Joey, for erections lasting longer than 40 days, please contact your physician.
The Exxon Valdez Award
To Sen. Casey Cagle, R-Gainesville.
Dear Sen. Cagle,
We know you’re currying favor with fat-cat lobbyists such as Joe Tanner and lining up developer support for a lieutenant governor’s race. But damn, did you have to single-handedly try to destroy our streams by pushing for a bill that would allow them to be piped and paved over? Do you really need to ram construction projects down communities’ throats by threatening a bill that would allow developments to continue even when they’re being contested?
Some legislators like to toss their corporate buddies a bone. You tried to heave the whole damn chicken. Couldn’t you have just thrown developers a barbecue or taken them to Disney On Ice? (Everybody knows developers love to imagine themselves as giant stuffed characters levitating above a world paved over with pristine sheets of icy glass.)
We can already count one vote you probably won’t be getting: state Environmental Protection Division Director Carol Couch’s. That’s because you publicly lied by saying she supported your stream-destruction bill, and then you had the audacity to call for her firing because she told the truth — that she had problems with the bill all along.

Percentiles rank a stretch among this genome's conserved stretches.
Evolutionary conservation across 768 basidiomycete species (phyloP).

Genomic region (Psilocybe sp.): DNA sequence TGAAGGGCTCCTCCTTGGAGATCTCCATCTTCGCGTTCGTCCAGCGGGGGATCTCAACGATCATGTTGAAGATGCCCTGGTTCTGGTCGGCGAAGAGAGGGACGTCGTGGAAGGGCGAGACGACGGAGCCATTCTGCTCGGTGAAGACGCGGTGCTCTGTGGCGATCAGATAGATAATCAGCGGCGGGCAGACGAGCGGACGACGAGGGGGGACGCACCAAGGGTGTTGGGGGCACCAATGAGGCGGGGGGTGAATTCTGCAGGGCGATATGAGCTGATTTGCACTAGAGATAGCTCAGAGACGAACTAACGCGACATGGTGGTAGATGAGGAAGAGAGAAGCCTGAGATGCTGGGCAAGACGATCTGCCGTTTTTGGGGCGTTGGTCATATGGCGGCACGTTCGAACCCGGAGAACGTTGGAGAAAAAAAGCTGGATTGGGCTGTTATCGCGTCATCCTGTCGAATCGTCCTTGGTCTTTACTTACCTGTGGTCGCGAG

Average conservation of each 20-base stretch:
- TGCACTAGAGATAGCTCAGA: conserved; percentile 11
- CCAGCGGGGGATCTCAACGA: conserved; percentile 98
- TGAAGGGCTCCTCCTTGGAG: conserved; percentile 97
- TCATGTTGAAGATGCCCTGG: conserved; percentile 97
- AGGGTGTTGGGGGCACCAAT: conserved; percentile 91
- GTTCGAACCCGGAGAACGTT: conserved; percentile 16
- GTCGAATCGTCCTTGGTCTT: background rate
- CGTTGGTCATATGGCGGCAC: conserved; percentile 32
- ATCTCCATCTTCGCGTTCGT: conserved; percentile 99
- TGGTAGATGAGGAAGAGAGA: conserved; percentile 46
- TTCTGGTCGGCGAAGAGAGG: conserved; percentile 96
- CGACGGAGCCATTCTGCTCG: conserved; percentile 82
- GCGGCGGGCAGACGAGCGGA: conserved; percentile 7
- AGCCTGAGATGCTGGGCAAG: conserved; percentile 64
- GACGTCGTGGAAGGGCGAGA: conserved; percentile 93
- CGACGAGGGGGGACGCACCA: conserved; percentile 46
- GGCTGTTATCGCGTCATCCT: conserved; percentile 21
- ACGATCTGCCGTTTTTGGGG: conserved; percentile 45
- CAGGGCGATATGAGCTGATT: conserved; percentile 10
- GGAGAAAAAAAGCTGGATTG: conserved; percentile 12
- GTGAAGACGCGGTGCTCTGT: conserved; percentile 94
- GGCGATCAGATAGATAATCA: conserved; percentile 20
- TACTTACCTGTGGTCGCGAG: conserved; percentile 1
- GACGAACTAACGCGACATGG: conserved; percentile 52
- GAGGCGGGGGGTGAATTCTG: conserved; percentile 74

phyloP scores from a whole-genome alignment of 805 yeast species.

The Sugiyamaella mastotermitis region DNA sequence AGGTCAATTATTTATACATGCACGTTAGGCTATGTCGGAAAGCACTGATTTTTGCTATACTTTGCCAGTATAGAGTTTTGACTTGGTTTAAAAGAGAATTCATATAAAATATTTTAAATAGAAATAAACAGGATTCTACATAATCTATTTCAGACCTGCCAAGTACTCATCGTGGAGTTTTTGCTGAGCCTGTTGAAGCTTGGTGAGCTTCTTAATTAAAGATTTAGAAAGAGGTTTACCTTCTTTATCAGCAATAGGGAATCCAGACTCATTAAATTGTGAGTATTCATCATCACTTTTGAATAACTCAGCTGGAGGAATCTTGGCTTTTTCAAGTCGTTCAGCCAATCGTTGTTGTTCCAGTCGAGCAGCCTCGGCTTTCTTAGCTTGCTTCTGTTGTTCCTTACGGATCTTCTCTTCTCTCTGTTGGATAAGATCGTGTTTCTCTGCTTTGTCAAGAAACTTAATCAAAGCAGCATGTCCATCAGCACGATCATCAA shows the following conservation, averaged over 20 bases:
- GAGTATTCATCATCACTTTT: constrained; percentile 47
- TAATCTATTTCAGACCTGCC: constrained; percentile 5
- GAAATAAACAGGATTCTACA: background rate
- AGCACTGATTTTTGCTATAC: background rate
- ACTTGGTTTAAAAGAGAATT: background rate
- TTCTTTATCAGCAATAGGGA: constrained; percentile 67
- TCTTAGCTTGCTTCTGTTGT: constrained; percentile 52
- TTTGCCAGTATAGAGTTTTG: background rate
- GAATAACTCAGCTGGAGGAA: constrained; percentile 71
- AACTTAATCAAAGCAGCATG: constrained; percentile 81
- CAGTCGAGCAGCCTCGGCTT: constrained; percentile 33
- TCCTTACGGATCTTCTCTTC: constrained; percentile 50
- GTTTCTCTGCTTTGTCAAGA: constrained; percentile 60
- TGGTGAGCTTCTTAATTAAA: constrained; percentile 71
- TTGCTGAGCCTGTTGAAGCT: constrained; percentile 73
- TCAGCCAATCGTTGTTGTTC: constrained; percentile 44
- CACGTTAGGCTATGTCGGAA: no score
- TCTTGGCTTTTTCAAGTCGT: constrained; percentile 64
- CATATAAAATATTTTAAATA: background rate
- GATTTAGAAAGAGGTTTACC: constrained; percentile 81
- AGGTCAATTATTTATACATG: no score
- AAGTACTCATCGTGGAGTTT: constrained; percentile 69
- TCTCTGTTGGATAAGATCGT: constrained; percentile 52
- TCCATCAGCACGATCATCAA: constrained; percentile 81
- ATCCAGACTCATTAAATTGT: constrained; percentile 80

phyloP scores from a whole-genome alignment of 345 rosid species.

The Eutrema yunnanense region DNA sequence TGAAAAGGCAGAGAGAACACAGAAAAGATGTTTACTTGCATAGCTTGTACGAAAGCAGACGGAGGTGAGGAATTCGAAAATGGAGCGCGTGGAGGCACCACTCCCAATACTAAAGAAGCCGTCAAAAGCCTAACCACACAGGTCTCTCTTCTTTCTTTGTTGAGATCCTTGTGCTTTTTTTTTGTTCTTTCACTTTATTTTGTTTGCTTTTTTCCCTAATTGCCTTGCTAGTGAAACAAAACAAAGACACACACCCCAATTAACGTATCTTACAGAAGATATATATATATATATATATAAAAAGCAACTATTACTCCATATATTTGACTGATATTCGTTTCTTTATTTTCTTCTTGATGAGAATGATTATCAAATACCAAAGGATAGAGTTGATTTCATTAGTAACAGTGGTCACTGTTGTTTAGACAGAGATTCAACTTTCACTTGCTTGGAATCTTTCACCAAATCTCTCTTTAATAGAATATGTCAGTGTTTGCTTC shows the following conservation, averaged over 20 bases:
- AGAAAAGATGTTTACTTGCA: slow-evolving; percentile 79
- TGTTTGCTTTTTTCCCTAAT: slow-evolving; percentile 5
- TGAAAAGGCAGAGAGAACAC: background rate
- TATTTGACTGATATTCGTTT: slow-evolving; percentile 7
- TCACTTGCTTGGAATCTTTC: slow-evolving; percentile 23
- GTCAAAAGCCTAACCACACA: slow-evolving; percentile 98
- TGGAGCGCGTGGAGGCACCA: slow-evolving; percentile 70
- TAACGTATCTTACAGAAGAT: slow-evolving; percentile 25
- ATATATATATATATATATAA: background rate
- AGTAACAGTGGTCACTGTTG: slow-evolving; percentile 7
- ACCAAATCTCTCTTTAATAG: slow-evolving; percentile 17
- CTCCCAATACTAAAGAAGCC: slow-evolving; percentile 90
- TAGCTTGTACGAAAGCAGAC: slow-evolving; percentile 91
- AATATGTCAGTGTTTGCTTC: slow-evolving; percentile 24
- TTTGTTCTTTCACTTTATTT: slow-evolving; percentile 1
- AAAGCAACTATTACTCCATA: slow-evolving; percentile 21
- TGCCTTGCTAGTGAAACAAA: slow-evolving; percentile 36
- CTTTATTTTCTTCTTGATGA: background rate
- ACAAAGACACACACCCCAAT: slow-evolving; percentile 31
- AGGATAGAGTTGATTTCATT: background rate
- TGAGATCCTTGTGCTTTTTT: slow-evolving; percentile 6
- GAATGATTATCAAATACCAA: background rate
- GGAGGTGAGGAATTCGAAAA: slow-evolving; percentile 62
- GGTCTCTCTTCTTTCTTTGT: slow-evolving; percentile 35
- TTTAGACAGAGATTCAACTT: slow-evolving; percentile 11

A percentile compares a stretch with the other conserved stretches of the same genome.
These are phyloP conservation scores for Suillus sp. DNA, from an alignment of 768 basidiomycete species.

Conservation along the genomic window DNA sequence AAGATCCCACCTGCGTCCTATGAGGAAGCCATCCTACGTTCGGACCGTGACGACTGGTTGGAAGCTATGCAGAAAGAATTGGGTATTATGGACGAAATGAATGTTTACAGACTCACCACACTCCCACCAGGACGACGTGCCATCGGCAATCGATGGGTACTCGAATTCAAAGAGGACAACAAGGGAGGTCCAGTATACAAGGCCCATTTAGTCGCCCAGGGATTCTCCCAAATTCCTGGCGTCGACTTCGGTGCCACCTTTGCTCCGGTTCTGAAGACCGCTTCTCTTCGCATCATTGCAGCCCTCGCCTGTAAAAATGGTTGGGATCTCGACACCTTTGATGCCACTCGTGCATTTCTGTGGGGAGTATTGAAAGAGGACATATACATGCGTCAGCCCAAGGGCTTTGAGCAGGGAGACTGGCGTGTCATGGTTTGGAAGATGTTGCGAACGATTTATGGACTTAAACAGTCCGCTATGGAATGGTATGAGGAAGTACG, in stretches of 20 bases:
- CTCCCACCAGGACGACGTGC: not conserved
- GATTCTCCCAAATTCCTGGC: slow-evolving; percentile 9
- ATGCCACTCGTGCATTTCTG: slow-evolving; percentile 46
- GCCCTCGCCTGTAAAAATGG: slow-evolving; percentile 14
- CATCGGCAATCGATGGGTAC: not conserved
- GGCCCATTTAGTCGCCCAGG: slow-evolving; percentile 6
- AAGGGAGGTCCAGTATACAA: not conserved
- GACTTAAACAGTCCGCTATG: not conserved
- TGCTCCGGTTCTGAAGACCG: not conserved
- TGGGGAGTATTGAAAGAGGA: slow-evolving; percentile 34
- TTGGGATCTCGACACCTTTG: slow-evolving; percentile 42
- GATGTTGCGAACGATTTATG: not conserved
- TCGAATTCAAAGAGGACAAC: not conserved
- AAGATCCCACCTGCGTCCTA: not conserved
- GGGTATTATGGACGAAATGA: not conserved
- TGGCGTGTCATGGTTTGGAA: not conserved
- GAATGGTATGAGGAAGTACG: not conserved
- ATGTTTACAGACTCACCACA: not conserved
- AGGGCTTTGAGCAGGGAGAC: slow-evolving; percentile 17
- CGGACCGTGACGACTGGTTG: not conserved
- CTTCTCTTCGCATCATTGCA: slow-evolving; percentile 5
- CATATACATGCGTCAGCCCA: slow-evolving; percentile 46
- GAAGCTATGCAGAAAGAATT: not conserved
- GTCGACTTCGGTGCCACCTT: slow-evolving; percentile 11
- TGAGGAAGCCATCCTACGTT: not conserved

A Concerned Newspaper
The Sticking It to the (Little) Man Award
To Rep. Earl Ehrhart, R-Powder Springs. A recent conversation between the devil and Ehrhart, as overheard in the House’s anteroom:
Satan: This year, I’d like you to stand up for the rights of payday lenders to rip off borrowers, write a bill that usurps local government’s authority to pass living-wage laws — because that might actually help the poor — and continue with what you do best — attack anything having to do with Atlanta in a thinly veiled appeal to racism.